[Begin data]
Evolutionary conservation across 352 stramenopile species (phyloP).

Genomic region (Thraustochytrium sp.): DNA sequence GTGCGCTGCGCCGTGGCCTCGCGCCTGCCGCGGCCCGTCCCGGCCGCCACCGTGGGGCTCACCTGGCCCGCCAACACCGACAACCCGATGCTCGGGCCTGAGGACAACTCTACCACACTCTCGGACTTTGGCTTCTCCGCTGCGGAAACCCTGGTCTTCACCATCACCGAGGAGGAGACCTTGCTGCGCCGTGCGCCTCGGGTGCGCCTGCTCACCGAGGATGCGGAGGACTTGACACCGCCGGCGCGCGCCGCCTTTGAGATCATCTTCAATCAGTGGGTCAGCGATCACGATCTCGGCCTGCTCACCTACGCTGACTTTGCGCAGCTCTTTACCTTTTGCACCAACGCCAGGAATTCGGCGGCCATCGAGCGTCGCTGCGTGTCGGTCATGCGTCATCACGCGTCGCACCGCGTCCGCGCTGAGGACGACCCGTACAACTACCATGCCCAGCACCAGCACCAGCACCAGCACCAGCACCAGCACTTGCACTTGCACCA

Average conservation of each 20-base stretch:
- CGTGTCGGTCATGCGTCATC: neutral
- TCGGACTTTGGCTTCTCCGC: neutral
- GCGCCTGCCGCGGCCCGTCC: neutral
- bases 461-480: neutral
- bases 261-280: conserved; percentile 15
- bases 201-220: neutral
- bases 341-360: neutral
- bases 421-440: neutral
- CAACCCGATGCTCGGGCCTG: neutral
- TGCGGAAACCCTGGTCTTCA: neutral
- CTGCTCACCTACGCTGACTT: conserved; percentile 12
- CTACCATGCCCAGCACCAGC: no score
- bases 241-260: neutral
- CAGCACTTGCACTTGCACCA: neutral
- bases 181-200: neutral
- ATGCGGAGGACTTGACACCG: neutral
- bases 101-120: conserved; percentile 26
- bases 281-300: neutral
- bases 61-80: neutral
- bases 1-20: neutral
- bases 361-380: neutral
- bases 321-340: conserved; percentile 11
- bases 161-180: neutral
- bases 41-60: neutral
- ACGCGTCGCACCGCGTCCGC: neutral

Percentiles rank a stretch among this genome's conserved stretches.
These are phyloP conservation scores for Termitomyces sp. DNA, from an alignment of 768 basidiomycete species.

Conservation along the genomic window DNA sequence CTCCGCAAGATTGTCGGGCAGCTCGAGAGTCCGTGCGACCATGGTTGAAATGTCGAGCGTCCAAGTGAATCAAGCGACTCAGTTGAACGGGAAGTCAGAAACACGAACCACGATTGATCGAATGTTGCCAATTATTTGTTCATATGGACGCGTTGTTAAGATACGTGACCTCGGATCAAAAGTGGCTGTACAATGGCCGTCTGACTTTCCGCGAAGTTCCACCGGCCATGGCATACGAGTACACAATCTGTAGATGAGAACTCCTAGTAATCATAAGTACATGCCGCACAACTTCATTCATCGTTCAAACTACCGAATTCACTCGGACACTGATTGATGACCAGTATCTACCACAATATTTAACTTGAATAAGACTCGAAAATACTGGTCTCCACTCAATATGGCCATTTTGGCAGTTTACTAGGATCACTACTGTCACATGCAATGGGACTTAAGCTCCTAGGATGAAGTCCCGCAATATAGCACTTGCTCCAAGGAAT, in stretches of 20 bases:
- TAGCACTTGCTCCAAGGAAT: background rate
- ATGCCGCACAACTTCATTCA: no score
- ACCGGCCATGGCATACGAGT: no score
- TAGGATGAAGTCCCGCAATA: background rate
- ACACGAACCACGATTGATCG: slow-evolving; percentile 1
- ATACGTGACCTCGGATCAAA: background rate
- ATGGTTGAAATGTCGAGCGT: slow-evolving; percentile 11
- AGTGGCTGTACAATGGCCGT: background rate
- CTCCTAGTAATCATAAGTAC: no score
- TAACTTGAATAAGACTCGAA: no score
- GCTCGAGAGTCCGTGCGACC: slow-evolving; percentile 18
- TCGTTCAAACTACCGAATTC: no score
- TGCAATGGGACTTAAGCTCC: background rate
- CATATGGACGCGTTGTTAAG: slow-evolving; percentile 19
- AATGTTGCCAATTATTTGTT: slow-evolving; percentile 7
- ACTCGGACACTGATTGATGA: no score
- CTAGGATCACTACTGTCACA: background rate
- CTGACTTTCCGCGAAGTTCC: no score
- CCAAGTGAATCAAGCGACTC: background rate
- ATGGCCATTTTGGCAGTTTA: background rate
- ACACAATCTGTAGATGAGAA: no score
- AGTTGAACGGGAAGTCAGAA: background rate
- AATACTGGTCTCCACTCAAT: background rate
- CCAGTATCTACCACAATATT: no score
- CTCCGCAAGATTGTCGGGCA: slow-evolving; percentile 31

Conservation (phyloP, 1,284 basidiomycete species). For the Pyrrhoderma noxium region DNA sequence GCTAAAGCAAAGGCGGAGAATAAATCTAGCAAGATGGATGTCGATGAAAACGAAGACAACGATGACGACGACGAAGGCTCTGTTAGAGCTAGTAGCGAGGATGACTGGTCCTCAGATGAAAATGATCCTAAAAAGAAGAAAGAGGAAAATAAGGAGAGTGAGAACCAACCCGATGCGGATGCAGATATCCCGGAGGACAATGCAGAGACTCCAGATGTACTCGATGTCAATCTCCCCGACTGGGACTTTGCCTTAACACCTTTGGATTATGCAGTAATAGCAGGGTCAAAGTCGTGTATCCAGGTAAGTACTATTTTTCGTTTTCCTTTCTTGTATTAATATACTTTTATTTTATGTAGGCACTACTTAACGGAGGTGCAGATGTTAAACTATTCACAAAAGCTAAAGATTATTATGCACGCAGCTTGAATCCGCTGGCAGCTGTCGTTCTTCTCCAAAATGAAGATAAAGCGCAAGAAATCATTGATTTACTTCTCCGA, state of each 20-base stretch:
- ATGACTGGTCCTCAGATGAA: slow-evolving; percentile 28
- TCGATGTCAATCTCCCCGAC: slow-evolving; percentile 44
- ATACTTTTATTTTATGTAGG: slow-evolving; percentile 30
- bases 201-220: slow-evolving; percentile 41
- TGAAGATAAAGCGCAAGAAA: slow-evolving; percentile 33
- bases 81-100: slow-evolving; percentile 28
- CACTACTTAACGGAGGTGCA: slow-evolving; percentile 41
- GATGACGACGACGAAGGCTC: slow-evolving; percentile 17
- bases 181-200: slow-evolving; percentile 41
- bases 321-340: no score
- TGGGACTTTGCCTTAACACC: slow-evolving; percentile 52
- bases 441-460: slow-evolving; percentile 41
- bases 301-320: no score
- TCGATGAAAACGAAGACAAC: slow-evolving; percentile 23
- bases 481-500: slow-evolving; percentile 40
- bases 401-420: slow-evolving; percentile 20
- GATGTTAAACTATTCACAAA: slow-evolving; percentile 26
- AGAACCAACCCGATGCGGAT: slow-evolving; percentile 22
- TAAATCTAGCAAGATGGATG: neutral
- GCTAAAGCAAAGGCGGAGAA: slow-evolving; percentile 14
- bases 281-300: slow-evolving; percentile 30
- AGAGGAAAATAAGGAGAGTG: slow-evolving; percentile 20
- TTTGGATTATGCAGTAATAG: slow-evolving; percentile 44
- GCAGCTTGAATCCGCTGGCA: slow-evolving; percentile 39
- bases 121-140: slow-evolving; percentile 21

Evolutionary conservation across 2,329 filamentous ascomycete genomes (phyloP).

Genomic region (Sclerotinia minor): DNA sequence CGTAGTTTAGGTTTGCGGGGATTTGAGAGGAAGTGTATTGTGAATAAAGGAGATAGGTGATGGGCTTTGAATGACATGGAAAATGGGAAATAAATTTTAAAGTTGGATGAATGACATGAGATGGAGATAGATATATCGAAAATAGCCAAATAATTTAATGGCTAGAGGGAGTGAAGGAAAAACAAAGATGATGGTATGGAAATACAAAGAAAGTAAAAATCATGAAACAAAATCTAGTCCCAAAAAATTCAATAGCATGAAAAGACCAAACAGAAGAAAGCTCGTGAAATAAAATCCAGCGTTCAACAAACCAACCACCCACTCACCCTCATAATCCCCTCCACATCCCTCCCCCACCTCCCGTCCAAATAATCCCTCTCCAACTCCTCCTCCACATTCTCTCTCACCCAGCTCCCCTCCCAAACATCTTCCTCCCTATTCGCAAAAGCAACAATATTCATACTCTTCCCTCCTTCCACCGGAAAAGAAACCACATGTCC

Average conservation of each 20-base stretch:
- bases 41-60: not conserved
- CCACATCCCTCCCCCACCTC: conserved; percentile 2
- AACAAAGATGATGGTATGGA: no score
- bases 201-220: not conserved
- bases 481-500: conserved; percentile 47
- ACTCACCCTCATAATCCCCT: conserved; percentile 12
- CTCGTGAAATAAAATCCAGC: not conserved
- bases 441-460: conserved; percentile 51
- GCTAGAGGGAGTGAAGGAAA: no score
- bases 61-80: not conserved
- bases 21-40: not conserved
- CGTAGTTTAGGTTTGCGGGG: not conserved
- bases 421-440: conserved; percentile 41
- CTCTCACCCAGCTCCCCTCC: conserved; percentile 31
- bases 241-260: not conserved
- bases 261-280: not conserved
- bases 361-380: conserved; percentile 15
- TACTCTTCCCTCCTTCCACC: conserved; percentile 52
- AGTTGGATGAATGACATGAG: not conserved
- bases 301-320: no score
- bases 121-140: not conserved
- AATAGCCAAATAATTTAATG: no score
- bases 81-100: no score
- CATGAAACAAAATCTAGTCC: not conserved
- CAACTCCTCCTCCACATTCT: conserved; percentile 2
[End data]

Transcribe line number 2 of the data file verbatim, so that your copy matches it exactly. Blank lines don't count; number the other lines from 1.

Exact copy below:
Genomic region (Thraustochytrium sp.): DNA sequence GTGCGCTGCGCCGTGGCCTCGCGCCTGCCGCGGCCCGTCCCGGCCGCCACCGTGGGGCTCACCTGGCCCGCCAACACCGACAACCCGATGCTCGGGCCTGAGGACAACTCTACCACACTCTCGGACTTTGGCTTCTCCGCTGCGGAAACCCTGGTCTTCACCATCACCGAGGAGGAGACCTTGCTGCGCCGTGCGCCTCGGGTGCGCCTGCTCACCGAGGATGCGGAGGACTTGACACCGCCGGCGCGCGCCGCCTTTGAGATCATCTTCAATCAGTGGGTCAGCGATCACGATCTCGGCCTGCTCACCTACGCTGACTTTGCGCAGCTCTTTACCTTTTGCACCAACGCCAGGAATTCGGCGGCCATCGAGCGTCGCTGCGTGTCGGTCATGCGTCATCACGCGTCGCACCGCGTCCGCGCTGAGGACGACCCGTACAACTACCATGCCCAGCACCAGCACCAGCACCAGCACCAGCACCAGCACTTGCACTTGCACCA